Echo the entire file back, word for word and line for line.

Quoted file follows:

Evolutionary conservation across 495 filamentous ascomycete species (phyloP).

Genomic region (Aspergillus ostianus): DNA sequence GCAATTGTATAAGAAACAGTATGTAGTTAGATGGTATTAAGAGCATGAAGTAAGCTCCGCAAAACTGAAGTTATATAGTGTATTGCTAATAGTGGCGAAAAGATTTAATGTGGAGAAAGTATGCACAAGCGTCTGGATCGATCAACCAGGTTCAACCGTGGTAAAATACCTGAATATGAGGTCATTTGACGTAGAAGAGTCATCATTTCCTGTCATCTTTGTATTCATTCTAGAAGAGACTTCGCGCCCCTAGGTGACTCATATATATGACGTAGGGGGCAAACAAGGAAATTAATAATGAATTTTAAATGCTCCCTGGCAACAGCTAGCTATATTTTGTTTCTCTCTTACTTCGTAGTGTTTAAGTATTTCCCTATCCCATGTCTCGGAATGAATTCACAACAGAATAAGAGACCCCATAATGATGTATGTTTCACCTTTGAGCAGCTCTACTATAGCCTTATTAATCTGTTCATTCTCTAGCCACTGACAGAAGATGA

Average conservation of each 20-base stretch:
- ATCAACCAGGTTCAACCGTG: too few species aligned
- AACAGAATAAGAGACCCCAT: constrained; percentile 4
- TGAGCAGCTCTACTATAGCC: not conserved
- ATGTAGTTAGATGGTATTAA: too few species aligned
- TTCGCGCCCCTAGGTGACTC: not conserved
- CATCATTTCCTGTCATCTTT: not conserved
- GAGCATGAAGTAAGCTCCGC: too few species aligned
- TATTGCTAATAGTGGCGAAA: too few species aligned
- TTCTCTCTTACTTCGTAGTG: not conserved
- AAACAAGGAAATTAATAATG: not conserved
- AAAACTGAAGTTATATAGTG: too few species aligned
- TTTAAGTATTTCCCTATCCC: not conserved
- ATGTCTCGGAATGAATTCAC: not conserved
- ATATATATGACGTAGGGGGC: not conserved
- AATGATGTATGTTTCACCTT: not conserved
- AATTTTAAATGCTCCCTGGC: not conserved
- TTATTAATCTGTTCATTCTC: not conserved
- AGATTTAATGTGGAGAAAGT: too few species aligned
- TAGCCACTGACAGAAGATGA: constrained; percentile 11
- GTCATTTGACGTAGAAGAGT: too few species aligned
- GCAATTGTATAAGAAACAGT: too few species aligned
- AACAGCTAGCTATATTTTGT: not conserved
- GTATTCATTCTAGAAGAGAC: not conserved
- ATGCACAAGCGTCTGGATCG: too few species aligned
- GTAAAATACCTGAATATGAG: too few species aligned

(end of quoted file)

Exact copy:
Evolutionary conservation across 495 filamentous ascomycete species (phyloP).

Genomic region (Aspergillus ostianus): DNA sequence GCAATTGTATAAGAAACAGTATGTAGTTAGATGGTATTAAGAGCATGAAGTAAGCTCCGCAAAACTGAAGTTATATAGTGTATTGCTAATAGTGGCGAAAAGATTTAATGTGGAGAAAGTATGCACAAGCGTCTGGATCGATCAACCAGGTTCAACCGTGGTAAAATACCTGAATATGAGGTCATTTGACGTAGAAGAGTCATCATTTCCTGTCATCTTTGTATTCATTCTAGAAGAGACTTCGCGCCCCTAGGTGACTCATATATATGACGTAGGGGGCAAACAAGGAAATTAATAATGAATTTTAAATGCTCCCTGGCAACAGCTAGCTATATTTTGTTTCTCTCTTACTTCGTAGTGTTTAAGTATTTCCCTATCCCATGTCTCGGAATGAATTCACAACAGAATAAGAGACCCCATAATGATGTATGTTTCACCTTTGAGCAGCTCTACTATAGCCTTATTAATCTGTTCATTCTCTAGCCACTGACAGAAGATGA

Average conservation of each 20-base stretch:
- ATCAACCAGGTTCAACCGTG: too few species aligned
- AACAGAATAAGAGACCCCAT: constrained; percentile 4
- TGAGCAGCTCTACTATAGCC: not conserved
- ATGTAGTTAGATGGTATTAA: too few species aligned
- TTCGCGCCCCTAGGTGACTC: not conserved
- CATCATTTCCTGTCATCTTT: not conserved
- GAGCATGAAGTAAGCTCCGC: too few species aligned
- TATTGCTAATAGTGGCGAAA: too few species aligned
- TTCTCTCTTACTTCGTAGTG: not conserved
- AAACAAGGAAATTAATAATG: not conserved
- AAAACTGAAGTTATATAGTG: too few species aligned
- TTTAAGTATTTCCCTATCCC: not conserved
- ATGTCTCGGAATGAATTCAC: not conserved
- ATATATATGACGTAGGGGGC: not conserved
- AATGATGTATGTTTCACCTT: not conserved
- AATTTTAAATGCTCCCTGGC: not conserved
- TTATTAATCTGTTCATTCTC: not conserved
- AGATTTAATGTGGAGAAAGT: too few species aligned
- TAGCCACTGACAGAAGATGA: constrained; percentile 11
- GTCATTTGACGTAGAAGAGT: too few species aligned
- GCAATTGTATAAGAAACAGT: too few species aligned
- AACAGCTAGCTATATTTTGT: not conserved
- GTATTCATTCTAGAAGAGAC: not conserved
- ATGCACAAGCGTCTGGATCG: too few species aligned
- GTAAAATACCTGAATATGAG: too few species aligned